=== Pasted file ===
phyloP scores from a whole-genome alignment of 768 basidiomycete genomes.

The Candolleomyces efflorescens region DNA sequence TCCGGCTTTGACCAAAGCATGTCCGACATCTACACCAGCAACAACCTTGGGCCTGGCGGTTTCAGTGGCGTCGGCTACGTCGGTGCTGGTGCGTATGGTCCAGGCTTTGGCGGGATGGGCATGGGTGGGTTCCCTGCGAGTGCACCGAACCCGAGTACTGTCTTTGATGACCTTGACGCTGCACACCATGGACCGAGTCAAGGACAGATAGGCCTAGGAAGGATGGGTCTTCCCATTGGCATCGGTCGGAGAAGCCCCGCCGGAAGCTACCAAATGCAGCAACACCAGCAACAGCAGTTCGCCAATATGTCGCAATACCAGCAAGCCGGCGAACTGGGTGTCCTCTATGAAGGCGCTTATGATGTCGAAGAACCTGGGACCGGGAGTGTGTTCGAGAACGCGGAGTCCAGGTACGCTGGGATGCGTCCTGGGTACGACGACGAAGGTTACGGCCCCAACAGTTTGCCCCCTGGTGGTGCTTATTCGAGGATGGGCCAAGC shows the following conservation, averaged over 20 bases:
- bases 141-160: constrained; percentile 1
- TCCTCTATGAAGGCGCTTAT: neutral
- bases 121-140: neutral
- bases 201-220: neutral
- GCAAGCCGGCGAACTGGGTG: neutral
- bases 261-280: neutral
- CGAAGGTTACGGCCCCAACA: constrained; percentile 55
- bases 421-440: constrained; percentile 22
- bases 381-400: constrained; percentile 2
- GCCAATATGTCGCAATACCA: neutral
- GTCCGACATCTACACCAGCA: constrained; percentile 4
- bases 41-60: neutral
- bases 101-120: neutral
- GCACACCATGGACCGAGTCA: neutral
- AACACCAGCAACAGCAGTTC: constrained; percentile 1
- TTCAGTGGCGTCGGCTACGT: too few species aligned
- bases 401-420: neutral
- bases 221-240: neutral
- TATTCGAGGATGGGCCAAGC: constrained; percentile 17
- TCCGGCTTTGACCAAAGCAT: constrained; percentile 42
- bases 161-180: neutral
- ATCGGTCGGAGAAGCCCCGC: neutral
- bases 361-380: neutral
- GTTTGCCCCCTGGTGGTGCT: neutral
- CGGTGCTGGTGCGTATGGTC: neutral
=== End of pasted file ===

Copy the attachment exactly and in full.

phyloP scores from a whole-genome alignment of 768 basidiomycete genomes.

The Candolleomyces efflorescens region DNA sequence TCCGGCTTTGACCAAAGCATGTCCGACATCTACACCAGCAACAACCTTGGGCCTGGCGGTTTCAGTGGCGTCGGCTACGTCGGTGCTGGTGCGTATGGTCCAGGCTTTGGCGGGATGGGCATGGGTGGGTTCCCTGCGAGTGCACCGAACCCGAGTACTGTCTTTGATGACCTTGACGCTGCACACCATGGACCGAGTCAAGGACAGATAGGCCTAGGAAGGATGGGTCTTCCCATTGGCATCGGTCGGAGAAGCCCCGCCGGAAGCTACCAAATGCAGCAACACCAGCAACAGCAGTTCGCCAATATGTCGCAATACCAGCAAGCCGGCGAACTGGGTGTCCTCTATGAAGGCGCTTATGATGTCGAAGAACCTGGGACCGGGAGTGTGTTCGAGAACGCGGAGTCCAGGTACGCTGGGATGCGTCCTGGGTACGACGACGAAGGTTACGGCCCCAACAGTTTGCCCCCTGGTGGTGCTTATTCGAGGATGGGCCAAGC shows the following conservation, averaged over 20 bases:
- bases 141-160: constrained; percentile 1
- TCCTCTATGAAGGCGCTTAT: neutral
- bases 121-140: neutral
- bases 201-220: neutral
- GCAAGCCGGCGAACTGGGTG: neutral
- bases 261-280: neutral
- CGAAGGTTACGGCCCCAACA: constrained; percentile 55
- bases 421-440: constrained; percentile 22
- bases 381-400: constrained; percentile 2
- GCCAATATGTCGCAATACCA: neutral
- GTCCGACATCTACACCAGCA: constrained; percentile 4
- bases 41-60: neutral
- bases 101-120: neutral
- GCACACCATGGACCGAGTCA: neutral
- AACACCAGCAACAGCAGTTC: constrained; percentile 1
- TTCAGTGGCGTCGGCTACGT: too few species aligned
- bases 401-420: neutral
- bases 221-240: neutral
- TATTCGAGGATGGGCCAAGC: constrained; percentile 17
- TCCGGCTTTGACCAAAGCAT: constrained; percentile 42
- bases 161-180: neutral
- ATCGGTCGGAGAAGCCCCGC: neutral
- bases 361-380: neutral
- GTTTGCCCCCTGGTGGTGCT: neutral
- CGGTGCTGGTGCGTATGGTC: neutral